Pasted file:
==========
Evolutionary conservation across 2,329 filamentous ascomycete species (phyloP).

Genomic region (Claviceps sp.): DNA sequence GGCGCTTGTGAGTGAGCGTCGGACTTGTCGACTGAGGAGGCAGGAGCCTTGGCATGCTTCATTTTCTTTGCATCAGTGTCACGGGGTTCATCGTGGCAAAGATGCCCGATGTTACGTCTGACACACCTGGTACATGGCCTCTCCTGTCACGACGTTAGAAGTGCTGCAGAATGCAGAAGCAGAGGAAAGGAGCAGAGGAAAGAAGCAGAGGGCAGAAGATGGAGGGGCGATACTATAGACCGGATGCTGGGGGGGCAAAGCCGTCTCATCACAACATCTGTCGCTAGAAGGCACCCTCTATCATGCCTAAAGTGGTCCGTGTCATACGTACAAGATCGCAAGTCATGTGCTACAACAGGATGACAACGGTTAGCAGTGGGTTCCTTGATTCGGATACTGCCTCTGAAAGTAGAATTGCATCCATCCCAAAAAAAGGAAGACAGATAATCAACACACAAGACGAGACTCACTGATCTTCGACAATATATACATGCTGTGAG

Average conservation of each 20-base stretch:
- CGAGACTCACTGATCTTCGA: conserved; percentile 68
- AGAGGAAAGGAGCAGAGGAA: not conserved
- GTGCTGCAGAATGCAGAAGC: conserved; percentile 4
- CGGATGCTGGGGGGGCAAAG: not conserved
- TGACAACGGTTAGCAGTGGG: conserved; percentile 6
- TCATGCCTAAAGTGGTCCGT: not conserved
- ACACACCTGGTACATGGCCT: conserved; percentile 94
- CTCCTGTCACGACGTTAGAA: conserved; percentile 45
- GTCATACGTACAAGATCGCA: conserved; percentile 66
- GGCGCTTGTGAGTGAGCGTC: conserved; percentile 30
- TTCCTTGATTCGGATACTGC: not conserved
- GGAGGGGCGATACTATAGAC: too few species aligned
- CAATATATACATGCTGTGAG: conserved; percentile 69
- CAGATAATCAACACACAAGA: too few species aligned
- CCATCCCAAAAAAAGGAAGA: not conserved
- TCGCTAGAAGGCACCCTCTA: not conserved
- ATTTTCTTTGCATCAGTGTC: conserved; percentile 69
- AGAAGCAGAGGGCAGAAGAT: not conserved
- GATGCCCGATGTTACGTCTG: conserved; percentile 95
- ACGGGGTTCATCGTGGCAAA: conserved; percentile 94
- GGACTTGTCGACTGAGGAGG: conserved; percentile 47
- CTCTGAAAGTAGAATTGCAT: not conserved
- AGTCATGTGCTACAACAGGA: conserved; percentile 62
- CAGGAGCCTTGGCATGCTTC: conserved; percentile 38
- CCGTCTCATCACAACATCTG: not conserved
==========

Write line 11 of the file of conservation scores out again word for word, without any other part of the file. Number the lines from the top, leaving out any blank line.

- CTCCTGTCACGACGTTAGAA: conserved; percentile 45